Chinese railway project viewed as expansion campaign in Central Asia
Chinese engineers managed to make a train go as fast as 400 kilometers per hour and promised that this was not the limit. The Chinese government is now actively developing railway technologies and are planning to build thousands of kilometers of new routes inside the country and abroad. China’s railway network has entangled all of Eurasia through trade routes. The volumes of supplies along the railways are growing each month.
But Beijing is planning to build a new route, essentially duplicating existing ones, but more expensive and geopolitically risky -- the China-Kyrgyzstan-Uzbekistan project. Chinese officials assure the project will diversify the Eurasian routes to help the Central Asian nations with infrastructure. However, if everything is so simple, then hasn’t the road been built yet?
The project, which is designed to connect the Chinese railways with Kyrgyzstan, Uzbekistan and further through Afghanistan, Iran and Turkey with Europe, will soon turn 25. In different years, its relevance was up and down it became a key issue for the political campaigns in the above-mentioned Central Asian countries and at the same time subject of heavy criticism.
More than a dozen feasibility studies were conducted for the project in China, Kyrgyzstan and Uzbekistan in that time. Not one kilometer of the road was built. Disputes of potential project participants were in the way, as well as arguments about the expenses, then about the route, then about the need. All had doubts except for Beijing. The Chinese always supported the idea and tried to force it in every possible way.
At the end of last year, the long-awaited project began to take shape. Representatives of three countries met, talked and even voiced the approximate terms of construction -- at that the negotiations stalled. Despite China's apparent persistence, which some experts find suspicious, rightfully.
Why would China want a new route, when there are already transport arteries connecting China with Europe -- the Transsib and other ways that go through Mongolia and Kazakhstan. Moreover, the preliminary cost of the new project through Kyrgyzstan and Uzbekistan is more than $2 billion -- for Kyrgyzstan that is one third of the entire GDP. It is clear that the country can not afford such expenses.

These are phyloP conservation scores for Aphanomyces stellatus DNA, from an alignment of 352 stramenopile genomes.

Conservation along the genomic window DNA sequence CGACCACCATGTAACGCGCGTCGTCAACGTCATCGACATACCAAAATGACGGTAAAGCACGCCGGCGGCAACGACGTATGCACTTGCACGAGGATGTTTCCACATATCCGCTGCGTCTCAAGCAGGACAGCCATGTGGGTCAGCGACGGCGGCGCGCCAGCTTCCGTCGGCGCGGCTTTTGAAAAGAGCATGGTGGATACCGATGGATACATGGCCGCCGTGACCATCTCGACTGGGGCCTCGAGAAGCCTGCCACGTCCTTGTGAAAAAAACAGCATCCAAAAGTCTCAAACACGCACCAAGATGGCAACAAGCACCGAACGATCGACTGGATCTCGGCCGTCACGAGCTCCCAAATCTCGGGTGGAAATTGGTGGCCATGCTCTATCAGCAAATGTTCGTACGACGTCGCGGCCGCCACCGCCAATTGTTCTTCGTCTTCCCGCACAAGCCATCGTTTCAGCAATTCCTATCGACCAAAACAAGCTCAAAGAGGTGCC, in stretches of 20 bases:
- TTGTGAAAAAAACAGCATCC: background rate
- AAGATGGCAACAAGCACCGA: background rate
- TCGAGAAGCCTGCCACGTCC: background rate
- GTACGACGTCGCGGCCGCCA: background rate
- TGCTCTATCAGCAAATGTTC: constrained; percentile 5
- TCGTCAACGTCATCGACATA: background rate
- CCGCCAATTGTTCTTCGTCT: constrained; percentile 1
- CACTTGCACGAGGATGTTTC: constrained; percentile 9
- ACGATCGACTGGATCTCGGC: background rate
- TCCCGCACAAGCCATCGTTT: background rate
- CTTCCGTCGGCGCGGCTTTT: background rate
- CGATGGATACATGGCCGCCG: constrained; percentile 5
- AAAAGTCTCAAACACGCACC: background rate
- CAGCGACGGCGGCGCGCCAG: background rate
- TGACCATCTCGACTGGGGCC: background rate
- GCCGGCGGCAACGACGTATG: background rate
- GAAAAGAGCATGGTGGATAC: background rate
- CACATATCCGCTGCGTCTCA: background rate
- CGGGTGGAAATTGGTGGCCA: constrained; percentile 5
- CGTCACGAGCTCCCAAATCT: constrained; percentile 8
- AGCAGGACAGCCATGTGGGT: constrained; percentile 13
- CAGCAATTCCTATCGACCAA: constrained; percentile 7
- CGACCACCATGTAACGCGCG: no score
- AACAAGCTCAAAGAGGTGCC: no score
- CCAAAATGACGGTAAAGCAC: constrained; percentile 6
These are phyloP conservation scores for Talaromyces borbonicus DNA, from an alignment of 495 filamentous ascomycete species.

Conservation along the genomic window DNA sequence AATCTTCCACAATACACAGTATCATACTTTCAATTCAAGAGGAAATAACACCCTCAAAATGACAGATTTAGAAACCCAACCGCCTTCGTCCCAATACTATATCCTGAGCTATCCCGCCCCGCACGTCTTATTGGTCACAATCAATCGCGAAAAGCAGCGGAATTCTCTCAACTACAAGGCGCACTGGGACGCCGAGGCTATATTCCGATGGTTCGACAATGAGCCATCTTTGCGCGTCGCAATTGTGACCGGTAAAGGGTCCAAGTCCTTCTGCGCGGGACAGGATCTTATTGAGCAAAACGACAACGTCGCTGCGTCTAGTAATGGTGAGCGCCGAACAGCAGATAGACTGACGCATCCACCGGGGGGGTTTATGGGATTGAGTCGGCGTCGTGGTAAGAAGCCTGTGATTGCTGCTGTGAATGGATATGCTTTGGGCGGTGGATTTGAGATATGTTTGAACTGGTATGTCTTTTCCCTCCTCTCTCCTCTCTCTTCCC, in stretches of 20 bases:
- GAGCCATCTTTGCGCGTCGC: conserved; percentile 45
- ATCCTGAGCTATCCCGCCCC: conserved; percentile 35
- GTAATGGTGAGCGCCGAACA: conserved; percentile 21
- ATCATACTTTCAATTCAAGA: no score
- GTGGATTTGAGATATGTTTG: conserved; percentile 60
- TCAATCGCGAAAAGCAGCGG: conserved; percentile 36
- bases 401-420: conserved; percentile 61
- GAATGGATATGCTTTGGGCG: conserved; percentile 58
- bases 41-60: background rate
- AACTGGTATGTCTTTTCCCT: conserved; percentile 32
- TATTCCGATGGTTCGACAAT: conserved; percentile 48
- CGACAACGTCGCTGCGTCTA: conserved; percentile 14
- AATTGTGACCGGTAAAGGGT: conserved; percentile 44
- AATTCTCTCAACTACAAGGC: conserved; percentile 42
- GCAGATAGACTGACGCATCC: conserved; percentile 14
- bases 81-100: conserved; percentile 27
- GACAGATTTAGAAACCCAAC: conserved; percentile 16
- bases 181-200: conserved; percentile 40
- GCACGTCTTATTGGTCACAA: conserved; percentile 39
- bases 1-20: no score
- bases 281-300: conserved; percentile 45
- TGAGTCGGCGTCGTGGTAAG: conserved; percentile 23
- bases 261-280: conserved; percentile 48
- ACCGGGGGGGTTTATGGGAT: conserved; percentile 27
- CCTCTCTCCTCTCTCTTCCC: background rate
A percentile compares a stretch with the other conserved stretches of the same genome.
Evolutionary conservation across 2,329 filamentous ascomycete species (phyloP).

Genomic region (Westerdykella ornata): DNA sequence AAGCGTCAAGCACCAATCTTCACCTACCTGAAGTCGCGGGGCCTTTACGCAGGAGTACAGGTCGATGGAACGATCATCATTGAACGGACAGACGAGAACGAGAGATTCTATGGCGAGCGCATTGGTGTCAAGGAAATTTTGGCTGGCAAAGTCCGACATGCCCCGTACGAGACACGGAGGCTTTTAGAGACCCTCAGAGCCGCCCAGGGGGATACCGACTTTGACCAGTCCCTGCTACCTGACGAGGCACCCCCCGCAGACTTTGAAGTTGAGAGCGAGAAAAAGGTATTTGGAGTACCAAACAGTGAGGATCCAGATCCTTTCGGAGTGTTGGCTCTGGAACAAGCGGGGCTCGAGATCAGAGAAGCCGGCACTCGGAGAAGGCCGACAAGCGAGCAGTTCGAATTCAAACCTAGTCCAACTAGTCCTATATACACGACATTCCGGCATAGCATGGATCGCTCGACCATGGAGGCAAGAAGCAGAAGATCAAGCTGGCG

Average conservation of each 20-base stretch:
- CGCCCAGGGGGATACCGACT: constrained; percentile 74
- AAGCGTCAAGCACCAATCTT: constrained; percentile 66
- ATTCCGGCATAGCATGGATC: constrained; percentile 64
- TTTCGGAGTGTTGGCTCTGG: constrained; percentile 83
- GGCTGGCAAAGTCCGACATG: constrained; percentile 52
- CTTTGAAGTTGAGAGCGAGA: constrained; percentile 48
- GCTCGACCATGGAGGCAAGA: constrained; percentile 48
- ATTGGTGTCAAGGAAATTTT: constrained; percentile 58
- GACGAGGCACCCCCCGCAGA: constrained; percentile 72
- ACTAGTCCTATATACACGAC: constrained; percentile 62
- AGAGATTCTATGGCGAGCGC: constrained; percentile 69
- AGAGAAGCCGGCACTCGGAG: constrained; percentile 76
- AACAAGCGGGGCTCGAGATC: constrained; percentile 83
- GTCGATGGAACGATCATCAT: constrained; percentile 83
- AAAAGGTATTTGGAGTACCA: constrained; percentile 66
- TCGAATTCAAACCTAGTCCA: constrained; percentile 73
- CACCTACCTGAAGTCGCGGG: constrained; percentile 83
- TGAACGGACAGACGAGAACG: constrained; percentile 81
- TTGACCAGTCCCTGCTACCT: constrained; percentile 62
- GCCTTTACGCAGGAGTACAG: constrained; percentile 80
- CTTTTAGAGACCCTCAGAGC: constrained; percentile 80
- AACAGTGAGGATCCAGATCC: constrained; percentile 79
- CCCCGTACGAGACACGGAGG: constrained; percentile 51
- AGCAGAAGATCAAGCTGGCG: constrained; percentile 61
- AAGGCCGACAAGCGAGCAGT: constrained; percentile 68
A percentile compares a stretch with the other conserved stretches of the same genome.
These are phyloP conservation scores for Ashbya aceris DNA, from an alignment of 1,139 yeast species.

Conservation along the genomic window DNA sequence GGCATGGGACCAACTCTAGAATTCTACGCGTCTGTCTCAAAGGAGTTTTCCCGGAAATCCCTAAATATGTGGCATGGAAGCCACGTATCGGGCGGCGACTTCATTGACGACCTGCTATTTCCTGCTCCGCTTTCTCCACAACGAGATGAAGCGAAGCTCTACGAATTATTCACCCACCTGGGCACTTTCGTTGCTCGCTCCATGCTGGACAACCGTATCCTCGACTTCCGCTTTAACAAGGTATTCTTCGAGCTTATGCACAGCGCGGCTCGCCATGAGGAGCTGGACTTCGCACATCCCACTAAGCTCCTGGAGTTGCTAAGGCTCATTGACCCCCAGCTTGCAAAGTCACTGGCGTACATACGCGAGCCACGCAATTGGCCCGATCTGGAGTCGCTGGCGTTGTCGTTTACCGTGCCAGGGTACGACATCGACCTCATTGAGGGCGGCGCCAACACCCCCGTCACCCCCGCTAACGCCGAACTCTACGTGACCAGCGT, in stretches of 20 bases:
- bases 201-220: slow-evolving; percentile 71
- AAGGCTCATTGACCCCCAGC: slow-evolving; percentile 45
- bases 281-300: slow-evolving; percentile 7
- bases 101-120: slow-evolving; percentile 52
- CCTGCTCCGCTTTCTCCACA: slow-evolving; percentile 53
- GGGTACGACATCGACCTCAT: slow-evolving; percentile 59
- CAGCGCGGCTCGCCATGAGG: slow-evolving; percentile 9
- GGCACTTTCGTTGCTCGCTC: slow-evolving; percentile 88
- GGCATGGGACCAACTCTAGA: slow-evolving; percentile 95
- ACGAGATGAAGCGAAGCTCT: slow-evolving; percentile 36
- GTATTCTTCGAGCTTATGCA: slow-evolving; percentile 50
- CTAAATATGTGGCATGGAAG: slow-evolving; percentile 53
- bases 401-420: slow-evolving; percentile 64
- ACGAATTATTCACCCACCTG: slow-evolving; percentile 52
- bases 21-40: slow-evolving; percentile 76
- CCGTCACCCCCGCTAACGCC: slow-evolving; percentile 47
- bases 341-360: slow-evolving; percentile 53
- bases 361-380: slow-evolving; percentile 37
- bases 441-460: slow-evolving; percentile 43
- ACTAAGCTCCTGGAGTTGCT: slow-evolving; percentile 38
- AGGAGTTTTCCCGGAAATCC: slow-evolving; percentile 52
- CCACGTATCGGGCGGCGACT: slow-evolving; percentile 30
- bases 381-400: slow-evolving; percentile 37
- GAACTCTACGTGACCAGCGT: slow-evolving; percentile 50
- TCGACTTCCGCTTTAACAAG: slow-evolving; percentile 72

China is ready to give Kyrgyzstan a loan, on the condition that Kyrgyzstan will give Beijing access to its natural deposits. That is why, according to the first version of the road project developed in China, it should have passed through Torugart, Jailoo Arpa, Uzgen and Kara-Suu regions. That is, at a significant distance from the settlements, but it is close enough to the deposits of precious metals. And this explains the persistence of Beijing in the matter.
The Chinese authorities are not afraid of the fact that it would take 95 bridges and 48 tunnels to finish the project -- a total of 268 kilometers. That is, one tunnel or a bridge for every two kilometers. On top of that the difference in the width of rails.
In general, over the entire length of the new route from China to Europe, the convoys would have to cross eight state borders, change wheel pairs twice and undergo two ferry crossings in Turkey.
In this scenario, Kyrgyzstan and Uzbekistan are not so much transit countries as infrastructure expansion facilities for China, and the railway itself is its tool that opens up new geopolitical territories to China along with access to the fields, which gives markets and jobs (according to the Chinese practice participation in foreign projects, all of them are realized exclusively by Chinese workers).
One of such examples is Sri Lanka. The country borrowed from China a large sum for the construction of a new port -- Hambantota, but after it failed to pay off in due time was forced to give it to China for 99 years.
Sri Lankan authorities simply overestimated the possible economic potential of the new port. However, even after the port changed its flag, it wasn’t profitable. But China didn’t need it for profit. The port is a strategically important object in the underbelly of India, and China now occupies a favorable position there.
This may well happen in Central Asia. Even in the best case scenario and switching supplies from the old routes from China to Europe on a new path through Kyrgyzstan and Uzbekistan, the road will not be as profitable as the authorities of these countries expect. They will be indebted for 25 years. Add the maintenance costs for the tracks and locomotives. It is clearly -- not profitable.
In the short term, the construction of the railway will bring both Bishkek and Tashkent a certain profit, but in the long term it will cause financial dependence on China. Taking into account that neither Kyrgyzstan nor Uzbekistan has its own funds to implement this project. Apparently, both countries understand all that and are not in a hurry to implement the project. In Kyrgyzstan, the Chinese railroad is constantly criticized, and in Uzbekistan, the authorities prefer not to touch this subject.